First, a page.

Exploration

Canada’s 90 Greatest Explorers: Going beyond

Part of our roundup of 90 of Canada’s greatest explorers, these 17 explorers boldly went where few have dared
  • Jan 29, 2020
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  • 4 minutes
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MATHIEU DA COSTA 
1589-1619 | Quebec City 

Explorer and multilingual interpreter who was the first recorded free black person in Canada. Worked with European traders, explorers and Indigenous groups, possibly travelling with Samuel de Champlain. 

ÉTIENNE BRÛLÉ 
1592-1633 | Upper Canada

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Interpreter and guide, and the first European beyond the St. Lawrence. As the first Frenchman to live with Indigenous Peoples, he ranged widely around the Great Lakes region with members of his adoptive Algonquin community. 

PIERRE-ESPRIT RADISSON 
1636-1710 | Trois-Rivières

Fur trader and explorer for both France and England. Early in his career, was captured by and assimilated into an Iroquois community, later surviving torture after a failed escape. Eventually co-founded the Hudson’s Bay Company. 

PIERRE GAULTIER DE VARENNES,
SIEUR DE LA VÉRENDRYE

1685-1749 | Trois-Rivières, Que. / Montreal

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JOSEPH LAFRANCE 
1707-45 | Fort Michilimackinac, Que.

Métis fur trader who explored inland routes between Montreal and York Factory, on Hudson Bay. Estimated to have canoed more than 27,000 km throughout Canada over his career. 

SAMUEL HEARNE 
1745-92 | Northern Man. / Northern Sask. 

The first European to reach the Arctic Ocean and Northwest Passage by an overland route, part of an otherwise entirely Dene party. Went farther North than any other European at that time. 

JACQUES RAPHAEL FINLAY 
1768-1828 | Northeast Saskatchewan

Métis scout and interpreter who guided David Thompson across the Continental Divide and located the Columbia River. 

PETER FIDLER 
1769-1822 | Fort Dauphin, Man.

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HBC surveyor and fur trader who mapped regions from Hudson Bay to Lake Athabasca and the Rockies. Overwintered with a Chipewyan community, learning their language. 

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FRANÇOIS BEAULIEU II 
1771-1872 | Salt River, N.W.T.

Yellowknife tribal chief, Arctic guide and advisor to both Alexander Mackenzie and John Franklin; was the reason Franklin’s 1825 Arctic expedition was the most successful of its time.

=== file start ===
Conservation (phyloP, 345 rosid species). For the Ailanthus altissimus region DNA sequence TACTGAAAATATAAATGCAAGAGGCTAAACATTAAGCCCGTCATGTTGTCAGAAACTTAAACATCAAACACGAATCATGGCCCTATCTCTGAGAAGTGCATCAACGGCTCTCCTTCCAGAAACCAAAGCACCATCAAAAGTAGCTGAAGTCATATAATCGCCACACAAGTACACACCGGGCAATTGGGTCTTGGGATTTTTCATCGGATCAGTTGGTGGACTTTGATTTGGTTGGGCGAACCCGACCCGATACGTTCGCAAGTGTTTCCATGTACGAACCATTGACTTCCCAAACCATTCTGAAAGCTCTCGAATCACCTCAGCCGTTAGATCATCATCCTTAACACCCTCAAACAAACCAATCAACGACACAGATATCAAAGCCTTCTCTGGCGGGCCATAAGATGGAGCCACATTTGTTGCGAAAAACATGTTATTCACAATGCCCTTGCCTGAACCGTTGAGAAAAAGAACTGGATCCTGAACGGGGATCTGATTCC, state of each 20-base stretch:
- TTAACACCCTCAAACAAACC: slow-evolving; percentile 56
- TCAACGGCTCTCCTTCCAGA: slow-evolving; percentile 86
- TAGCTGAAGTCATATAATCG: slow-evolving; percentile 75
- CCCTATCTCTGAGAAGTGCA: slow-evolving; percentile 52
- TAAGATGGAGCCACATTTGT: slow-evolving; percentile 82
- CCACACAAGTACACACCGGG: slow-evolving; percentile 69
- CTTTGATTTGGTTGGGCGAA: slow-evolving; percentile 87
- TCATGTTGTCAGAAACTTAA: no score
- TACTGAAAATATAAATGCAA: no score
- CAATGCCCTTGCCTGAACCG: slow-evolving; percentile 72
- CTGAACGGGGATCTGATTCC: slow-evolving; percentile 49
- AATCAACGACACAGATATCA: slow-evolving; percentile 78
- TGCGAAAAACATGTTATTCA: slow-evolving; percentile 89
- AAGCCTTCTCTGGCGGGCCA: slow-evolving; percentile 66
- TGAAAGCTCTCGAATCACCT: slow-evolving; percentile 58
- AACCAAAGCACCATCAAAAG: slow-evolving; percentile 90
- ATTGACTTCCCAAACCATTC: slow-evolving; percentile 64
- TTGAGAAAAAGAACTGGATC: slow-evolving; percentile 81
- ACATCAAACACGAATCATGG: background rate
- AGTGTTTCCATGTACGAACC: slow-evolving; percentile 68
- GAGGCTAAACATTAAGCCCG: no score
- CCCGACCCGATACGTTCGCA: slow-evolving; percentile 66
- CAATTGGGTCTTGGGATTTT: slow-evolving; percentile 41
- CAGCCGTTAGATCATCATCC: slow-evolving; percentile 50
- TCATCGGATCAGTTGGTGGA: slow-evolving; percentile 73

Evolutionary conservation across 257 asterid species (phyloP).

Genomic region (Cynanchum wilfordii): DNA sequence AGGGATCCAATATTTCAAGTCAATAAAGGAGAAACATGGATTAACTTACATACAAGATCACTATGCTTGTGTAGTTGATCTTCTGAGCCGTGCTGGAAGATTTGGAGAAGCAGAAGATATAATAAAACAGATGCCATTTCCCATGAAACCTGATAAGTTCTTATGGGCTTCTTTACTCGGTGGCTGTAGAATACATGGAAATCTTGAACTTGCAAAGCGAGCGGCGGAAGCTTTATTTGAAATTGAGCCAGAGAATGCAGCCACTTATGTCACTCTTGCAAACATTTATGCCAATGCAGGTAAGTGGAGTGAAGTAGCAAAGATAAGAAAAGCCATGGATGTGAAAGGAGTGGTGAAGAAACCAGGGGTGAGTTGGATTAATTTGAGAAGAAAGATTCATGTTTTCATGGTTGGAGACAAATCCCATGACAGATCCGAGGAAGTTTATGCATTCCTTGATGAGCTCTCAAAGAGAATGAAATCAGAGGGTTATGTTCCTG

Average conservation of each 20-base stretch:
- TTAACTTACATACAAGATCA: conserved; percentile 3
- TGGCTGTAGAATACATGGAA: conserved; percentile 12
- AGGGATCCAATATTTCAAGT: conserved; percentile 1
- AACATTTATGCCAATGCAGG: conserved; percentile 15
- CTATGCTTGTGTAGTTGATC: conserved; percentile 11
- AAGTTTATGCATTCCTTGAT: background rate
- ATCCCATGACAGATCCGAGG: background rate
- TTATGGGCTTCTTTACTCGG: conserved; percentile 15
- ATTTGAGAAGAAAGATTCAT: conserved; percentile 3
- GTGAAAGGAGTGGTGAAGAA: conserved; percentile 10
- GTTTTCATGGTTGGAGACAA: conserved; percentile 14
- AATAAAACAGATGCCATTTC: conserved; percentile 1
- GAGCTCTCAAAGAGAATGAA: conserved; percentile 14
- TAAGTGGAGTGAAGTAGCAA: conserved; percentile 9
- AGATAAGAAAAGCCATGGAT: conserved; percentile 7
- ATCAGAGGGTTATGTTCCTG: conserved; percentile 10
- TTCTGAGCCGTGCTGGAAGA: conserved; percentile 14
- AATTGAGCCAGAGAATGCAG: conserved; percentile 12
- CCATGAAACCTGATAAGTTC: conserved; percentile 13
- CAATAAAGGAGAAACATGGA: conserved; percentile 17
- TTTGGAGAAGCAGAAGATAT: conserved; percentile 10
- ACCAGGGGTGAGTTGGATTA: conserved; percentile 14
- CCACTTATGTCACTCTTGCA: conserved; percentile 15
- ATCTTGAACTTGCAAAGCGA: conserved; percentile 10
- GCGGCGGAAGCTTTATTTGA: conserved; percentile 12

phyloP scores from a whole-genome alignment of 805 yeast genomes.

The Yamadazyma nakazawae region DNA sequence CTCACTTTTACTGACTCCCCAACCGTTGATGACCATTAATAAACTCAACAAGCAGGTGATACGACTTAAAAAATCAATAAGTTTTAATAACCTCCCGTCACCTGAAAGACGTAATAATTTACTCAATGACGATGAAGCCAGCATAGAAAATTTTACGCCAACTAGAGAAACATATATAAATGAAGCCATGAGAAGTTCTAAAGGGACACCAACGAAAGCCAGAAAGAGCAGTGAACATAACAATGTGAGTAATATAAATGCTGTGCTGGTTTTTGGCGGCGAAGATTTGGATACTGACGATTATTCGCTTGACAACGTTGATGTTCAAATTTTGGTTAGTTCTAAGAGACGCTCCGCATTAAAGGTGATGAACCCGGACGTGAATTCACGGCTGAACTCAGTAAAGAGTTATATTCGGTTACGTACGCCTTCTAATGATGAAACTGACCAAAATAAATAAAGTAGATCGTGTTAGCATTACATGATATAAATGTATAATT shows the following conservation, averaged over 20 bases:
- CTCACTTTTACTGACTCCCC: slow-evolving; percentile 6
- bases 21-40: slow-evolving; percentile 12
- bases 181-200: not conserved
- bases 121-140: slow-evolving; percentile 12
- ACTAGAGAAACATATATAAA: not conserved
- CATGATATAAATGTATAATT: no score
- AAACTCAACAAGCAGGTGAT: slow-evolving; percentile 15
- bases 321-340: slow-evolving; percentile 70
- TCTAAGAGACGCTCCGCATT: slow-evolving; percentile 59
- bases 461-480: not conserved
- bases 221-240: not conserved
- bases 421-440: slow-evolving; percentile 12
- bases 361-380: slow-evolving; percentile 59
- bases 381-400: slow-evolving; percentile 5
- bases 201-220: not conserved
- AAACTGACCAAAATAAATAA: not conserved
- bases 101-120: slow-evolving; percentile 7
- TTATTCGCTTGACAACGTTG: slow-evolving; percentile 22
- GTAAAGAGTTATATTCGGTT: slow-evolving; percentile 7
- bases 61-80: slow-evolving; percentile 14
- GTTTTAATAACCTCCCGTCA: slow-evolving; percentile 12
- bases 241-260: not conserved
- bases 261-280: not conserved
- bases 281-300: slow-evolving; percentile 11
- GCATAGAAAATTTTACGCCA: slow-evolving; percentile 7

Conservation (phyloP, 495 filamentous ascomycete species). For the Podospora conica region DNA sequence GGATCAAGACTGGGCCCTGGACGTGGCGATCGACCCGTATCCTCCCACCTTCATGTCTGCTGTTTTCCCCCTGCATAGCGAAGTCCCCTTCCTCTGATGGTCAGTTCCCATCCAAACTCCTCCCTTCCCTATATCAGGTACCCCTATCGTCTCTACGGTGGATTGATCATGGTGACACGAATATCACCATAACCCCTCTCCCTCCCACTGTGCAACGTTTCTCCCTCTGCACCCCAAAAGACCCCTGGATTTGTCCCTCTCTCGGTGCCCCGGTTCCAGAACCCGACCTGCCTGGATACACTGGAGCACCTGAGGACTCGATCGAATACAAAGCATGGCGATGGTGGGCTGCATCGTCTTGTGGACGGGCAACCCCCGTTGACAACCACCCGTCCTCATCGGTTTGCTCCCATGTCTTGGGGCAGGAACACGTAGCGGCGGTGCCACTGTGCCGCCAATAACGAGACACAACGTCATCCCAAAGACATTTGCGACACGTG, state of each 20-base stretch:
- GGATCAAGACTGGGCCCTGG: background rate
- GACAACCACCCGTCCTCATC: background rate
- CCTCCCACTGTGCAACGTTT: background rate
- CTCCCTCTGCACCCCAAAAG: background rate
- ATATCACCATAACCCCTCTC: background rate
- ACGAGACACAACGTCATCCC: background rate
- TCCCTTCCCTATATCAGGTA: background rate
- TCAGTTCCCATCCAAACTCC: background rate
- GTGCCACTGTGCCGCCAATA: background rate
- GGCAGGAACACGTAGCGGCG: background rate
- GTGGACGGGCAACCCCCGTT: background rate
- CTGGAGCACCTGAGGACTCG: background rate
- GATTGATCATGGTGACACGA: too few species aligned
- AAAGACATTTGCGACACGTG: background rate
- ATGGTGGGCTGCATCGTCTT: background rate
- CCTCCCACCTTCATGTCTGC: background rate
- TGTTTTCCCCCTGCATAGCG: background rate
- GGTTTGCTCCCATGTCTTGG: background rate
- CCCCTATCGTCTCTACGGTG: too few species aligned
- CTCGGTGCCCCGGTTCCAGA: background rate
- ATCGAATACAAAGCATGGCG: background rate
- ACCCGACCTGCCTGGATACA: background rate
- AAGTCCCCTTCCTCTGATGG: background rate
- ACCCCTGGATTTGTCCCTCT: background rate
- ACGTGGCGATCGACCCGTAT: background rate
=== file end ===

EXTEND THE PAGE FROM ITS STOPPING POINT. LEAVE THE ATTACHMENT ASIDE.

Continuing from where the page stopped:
MARIE-ANNE GABOURY 
1780-1875 | Maskinongé, Que.

First woman of Euro-descent to travel to Western Canada, living on open plains with her husband, other voyageurs and Indigenous Peoples. Settled in Red River, Man. Was Louis Riel’s grandmother. 

ERLAND ERLANDSON 
1790-1875 | Port Hope, Ont.

A Danish sailor and HBC clerk who, with Indigenous guides, became the first European to travel by land across the Labrador Peninsula, crossing from the Hudson Strait to the Atlantic. 

GUY LALIBERTÉ 
1959- | Quebec City

Founder of Cirque du Soleil and the first Canadian space tourist, visiting the International Space Station and returning aboard Soyuz TMA-14. He dedicated his journey to raising awareness of water issues affecting Earth. 

JILL HEINERTH (FRCGS)
1965- | Carleton Place, Ont. 

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A leading cave diver and documentarian, and the first person to enter and film Antarctic iceberg-cave ecosystems. She has gone farther into underwater caves than any other woman, and created the first 3D underwater cave system map. 

MARIO RIGBY 
1985- | Toronto 

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Walked and kayaked south to north across Africa to highlight the continent‘s communities, and cycled Canada west to east to encourage greater diversity in exploration and the outdoor industry. 

ADAM SHOALTS (FRCGS)
1986- | Fenwick, Ont. 

A solo northern explorer, naturalist and author who completed a 3,000-km-plus journey across Canada’s Arctic, a strenuous exploration of the Hudson Bay Lowlands’ Again River and more. Has been called Canada’s Indiana Jones. 

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